Prozac could treat an eye condition that affects half a million people, analysis suggests
Prozac may be the first treatment for an eye condition that affects over half a million people in the UK and causes blurred or limited vision.
That’s the suggestion of data analysis showing that people who regularly take the antidepressant are 15 percent less likely to develop age-related macular degeneration (AMD).
Animal research by the same team of scientists who analyzed the data also found that the drug — which costs £2 per pill — slows the rate at which AMD progresses.
The researchers suggest the findings could lead the widely available drug to become the first treatment for dry form of AMD.
The condition, which mainly affects people over the age of 50 and 60, is caused by damage to the retina, the layer of light-sensitive cells at the back of the eye that sends images to the brain.
Prozac may be the first treatment for an eye condition that affects more than half a million people in the UK and causes blurred or limited vision
There are two forms; dry and wet AMD. In the dry form, which accounts for about nine out of ten cases, there is a slow deterioration of the cells in the central part of the retina, an area called the macula, often over many years as the retinal cells die and to be interrupted. not renewed as we age.
Wet AMD is caused by the growth of abnormal blood vessels in the back of the eyes and happens much more quickly because blood vessels leak fluid or blood into the macula. Drugs can help stop the growth of these blood vessels by blocking signals the body sends to generate new blood vessels.
Both forms of AMD can make things like reading and recognizing faces more difficult.
While some or all of the central vision may be affected by both types, peripheral vision remains normal. For example, when someone with AMD looks at a watch face, they may see the numbers, but not the hands.
And straight lines, like doors or lampposts, can appear wavy, curved, or distorted. The exact cause of dry AMD is unknown, although it is linked to smoking, high blood pressure, obesity, and a family history of the condition.
While some or all of the central vision may be affected by both types, peripheral vision remains normal. For example, when someone with AMD looks at a watch face, they may see the numbers but not the hands
Researchers at the University of Virginia School of Medicine examined data from more than 100 million adults and found a 15% reduced risk of AMD in those who received fluoxetine (brand name Prozac), according to results published in the journal Proceedings of the National Academy of Sciences. from the US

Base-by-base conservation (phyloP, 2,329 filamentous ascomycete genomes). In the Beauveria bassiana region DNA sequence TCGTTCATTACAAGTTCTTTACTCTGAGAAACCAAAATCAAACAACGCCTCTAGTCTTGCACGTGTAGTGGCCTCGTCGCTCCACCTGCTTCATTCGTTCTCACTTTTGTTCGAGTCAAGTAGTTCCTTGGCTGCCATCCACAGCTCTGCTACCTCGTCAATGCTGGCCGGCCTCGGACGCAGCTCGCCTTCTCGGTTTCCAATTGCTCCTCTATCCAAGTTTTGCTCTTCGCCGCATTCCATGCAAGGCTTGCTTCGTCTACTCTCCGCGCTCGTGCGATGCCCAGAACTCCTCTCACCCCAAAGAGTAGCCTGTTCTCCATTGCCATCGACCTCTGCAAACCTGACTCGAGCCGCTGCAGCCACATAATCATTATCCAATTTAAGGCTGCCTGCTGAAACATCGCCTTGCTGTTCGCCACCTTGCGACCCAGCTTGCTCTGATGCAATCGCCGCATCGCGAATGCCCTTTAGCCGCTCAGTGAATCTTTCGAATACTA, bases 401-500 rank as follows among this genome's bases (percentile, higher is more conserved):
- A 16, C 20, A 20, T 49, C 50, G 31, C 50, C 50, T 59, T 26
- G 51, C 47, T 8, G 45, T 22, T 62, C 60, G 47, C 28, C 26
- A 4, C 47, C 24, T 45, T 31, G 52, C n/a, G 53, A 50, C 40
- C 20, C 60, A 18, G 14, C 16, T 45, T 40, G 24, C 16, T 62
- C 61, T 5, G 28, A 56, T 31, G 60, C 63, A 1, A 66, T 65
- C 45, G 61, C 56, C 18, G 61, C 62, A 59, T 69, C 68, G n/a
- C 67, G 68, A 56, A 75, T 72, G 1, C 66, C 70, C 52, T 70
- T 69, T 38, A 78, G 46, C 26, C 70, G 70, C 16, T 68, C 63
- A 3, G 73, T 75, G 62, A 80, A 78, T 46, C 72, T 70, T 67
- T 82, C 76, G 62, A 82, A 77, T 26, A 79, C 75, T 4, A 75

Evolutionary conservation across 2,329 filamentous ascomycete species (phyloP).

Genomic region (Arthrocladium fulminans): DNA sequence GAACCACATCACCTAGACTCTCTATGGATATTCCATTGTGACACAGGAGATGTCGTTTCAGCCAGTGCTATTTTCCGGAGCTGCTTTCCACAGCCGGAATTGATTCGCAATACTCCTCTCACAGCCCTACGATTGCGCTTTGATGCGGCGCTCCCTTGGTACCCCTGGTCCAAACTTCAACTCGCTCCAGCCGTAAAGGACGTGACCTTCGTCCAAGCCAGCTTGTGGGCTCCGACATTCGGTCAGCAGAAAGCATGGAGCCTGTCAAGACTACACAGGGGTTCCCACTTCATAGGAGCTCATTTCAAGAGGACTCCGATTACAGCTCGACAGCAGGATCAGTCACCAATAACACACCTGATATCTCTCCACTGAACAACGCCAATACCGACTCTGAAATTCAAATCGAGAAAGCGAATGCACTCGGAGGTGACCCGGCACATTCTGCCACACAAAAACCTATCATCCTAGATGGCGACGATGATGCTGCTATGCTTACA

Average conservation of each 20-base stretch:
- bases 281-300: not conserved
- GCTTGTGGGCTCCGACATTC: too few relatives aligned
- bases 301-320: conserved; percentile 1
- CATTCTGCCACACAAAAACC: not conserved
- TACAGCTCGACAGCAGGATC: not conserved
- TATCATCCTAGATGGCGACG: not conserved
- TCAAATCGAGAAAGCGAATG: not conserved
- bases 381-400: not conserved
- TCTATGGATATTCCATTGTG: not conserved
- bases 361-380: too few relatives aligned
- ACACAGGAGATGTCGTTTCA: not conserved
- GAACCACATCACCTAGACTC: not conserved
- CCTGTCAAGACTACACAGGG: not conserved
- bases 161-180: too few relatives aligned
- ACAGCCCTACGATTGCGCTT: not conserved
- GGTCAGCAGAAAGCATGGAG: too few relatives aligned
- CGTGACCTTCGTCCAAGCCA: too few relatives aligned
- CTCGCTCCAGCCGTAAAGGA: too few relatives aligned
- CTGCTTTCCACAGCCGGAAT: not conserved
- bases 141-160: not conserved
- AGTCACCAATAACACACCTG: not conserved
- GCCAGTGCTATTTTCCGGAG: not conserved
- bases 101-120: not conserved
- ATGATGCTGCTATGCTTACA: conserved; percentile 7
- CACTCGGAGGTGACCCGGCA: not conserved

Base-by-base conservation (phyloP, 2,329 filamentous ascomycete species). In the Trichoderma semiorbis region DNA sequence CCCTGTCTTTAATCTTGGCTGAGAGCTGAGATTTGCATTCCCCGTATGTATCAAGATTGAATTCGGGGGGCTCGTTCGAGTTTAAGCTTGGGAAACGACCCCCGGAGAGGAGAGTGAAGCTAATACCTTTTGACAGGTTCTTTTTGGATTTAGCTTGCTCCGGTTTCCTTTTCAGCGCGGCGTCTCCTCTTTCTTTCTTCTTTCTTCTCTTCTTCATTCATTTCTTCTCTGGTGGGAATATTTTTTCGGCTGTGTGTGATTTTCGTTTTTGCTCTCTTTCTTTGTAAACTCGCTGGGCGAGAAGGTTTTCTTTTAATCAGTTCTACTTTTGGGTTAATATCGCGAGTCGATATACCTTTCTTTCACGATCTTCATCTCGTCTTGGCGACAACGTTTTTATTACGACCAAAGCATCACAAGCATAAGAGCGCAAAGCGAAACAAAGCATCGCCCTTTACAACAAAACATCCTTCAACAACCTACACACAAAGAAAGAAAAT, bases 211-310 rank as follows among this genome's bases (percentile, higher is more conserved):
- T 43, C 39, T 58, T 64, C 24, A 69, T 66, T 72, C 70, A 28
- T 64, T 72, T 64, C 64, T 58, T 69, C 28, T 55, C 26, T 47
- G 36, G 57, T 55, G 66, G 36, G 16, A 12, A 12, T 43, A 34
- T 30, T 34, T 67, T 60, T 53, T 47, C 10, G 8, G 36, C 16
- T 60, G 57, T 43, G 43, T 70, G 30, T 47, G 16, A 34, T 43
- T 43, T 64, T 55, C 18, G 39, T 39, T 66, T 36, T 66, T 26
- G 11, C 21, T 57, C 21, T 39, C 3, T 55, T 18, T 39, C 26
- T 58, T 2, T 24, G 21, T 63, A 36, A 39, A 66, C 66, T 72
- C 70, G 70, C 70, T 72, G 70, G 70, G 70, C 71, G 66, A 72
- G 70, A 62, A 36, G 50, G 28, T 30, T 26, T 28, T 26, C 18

Follow-up studies in animals confirmed that the drug slowed vision loss by sticking to immune system compounds called inflammasomes. These are thought to cause inflammation that leads to the breakdown of the surface layer of the retina. Researchers suggest the drug can either be taken as a daily pill or packaged in a slow-release implant in the eye.
Commenting on the study, Gwyn Williams, a consultant ophthalmologist at Singleton Hospital, Swansea, said: ‘This is certainly an interesting finding.
AMD is arguably one of the biggest health challenges we face. Human trials would show if there’s a clinically relevant discovery here, and we have to remember that antidepressants have side effects, so any benefits should be significant enough to outweigh the risks.”
The spice curcumin, a component of turmeric, may be effective against the dry form of age-related macular degeneration (AMD), reports the journal Neural Regeneration Research.
Researchers from the University of Madrid reviewed the evidence for a wide variety of plants and natural products that have been studied as treatments for AMD, including saffron, ginkgo, bilberry and bilberry, curcumin, turmeric, and vitamins C and E.
The researchers said curcumin had stronger evidence of this to support its use, but clinical trials are needed.
When a solar flare is the cause of your cold
Your risk of catching a cold may be higher on days when there are flares or other variations in the sun’s activity, a Harvard University study suggests.
When scientists compared 13 years of weather data with details of white blood cell counts (a measure of immune activity) over the same period, they found that increased solar wind and fluctuations in Earth’s magnetic field were associated with lower white blood cell counts.